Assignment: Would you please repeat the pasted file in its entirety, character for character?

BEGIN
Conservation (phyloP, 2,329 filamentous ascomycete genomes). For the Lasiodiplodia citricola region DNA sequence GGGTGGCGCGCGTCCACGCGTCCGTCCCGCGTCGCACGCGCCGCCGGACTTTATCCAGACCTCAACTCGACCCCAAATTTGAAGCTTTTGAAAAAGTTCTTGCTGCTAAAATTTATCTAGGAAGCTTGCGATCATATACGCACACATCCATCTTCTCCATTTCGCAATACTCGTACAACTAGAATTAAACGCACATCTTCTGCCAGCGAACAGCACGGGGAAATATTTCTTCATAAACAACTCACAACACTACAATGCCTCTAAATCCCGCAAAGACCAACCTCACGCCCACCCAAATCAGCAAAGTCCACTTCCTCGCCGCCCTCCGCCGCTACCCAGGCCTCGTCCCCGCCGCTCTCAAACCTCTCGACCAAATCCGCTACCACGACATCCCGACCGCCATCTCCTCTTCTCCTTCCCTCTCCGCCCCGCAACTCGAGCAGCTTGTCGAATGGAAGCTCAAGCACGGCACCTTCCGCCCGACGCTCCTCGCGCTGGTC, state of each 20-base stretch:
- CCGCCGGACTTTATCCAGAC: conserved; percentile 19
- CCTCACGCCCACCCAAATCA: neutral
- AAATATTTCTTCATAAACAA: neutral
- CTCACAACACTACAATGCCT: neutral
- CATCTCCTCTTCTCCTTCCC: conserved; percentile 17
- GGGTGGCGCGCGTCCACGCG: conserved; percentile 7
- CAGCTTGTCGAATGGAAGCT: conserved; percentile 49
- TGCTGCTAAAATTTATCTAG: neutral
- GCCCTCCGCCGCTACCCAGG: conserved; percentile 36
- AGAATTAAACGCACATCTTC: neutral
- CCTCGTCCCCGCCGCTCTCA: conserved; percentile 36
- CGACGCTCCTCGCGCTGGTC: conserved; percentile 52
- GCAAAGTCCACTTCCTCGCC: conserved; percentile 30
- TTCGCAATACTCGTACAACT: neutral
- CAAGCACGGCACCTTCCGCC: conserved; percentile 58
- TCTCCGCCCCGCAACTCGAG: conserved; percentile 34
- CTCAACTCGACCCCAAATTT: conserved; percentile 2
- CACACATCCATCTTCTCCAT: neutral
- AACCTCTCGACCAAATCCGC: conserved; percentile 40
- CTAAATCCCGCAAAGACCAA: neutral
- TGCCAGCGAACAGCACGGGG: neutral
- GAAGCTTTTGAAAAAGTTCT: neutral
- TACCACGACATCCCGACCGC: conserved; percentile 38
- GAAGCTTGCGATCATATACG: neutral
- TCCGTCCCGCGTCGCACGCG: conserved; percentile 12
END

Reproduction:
Conservation (phyloP, 2,329 filamentous ascomycete genomes). For the Lasiodiplodia citricola region DNA sequence GGGTGGCGCGCGTCCACGCGTCCGTCCCGCGTCGCACGCGCCGCCGGACTTTATCCAGACCTCAACTCGACCCCAAATTTGAAGCTTTTGAAAAAGTTCTTGCTGCTAAAATTTATCTAGGAAGCTTGCGATCATATACGCACACATCCATCTTCTCCATTTCGCAATACTCGTACAACTAGAATTAAACGCACATCTTCTGCCAGCGAACAGCACGGGGAAATATTTCTTCATAAACAACTCACAACACTACAATGCCTCTAAATCCCGCAAAGACCAACCTCACGCCCACCCAAATCAGCAAAGTCCACTTCCTCGCCGCCCTCCGCCGCTACCCAGGCCTCGTCCCCGCCGCTCTCAAACCTCTCGACCAAATCCGCTACCACGACATCCCGACCGCCATCTCCTCTTCTCCTTCCCTCTCCGCCCCGCAACTCGAGCAGCTTGTCGAATGGAAGCTCAAGCACGGCACCTTCCGCCCGACGCTCCTCGCGCTGGTC, state of each 20-base stretch:
- CCGCCGGACTTTATCCAGAC: conserved; percentile 19
- CCTCACGCCCACCCAAATCA: neutral
- AAATATTTCTTCATAAACAA: neutral
- CTCACAACACTACAATGCCT: neutral
- CATCTCCTCTTCTCCTTCCC: conserved; percentile 17
- GGGTGGCGCGCGTCCACGCG: conserved; percentile 7
- CAGCTTGTCGAATGGAAGCT: conserved; percentile 49
- TGCTGCTAAAATTTATCTAG: neutral
- GCCCTCCGCCGCTACCCAGG: conserved; percentile 36
- AGAATTAAACGCACATCTTC: neutral
- CCTCGTCCCCGCCGCTCTCA: conserved; percentile 36
- CGACGCTCCTCGCGCTGGTC: conserved; percentile 52
- GCAAAGTCCACTTCCTCGCC: conserved; percentile 30
- TTCGCAATACTCGTACAACT: neutral
- CAAGCACGGCACCTTCCGCC: conserved; percentile 58
- TCTCCGCCCCGCAACTCGAG: conserved; percentile 34
- CTCAACTCGACCCCAAATTT: conserved; percentile 2
- CACACATCCATCTTCTCCAT: neutral
- AACCTCTCGACCAAATCCGC: conserved; percentile 40
- CTAAATCCCGCAAAGACCAA: neutral
- TGCCAGCGAACAGCACGGGG: neutral
- GAAGCTTTTGAAAAAGTTCT: neutral
- TACCACGACATCCCGACCGC: conserved; percentile 38
- GAAGCTTGCGATCATATACG: neutral
- TCCGTCCCGCGTCGCACGCG: conserved; percentile 12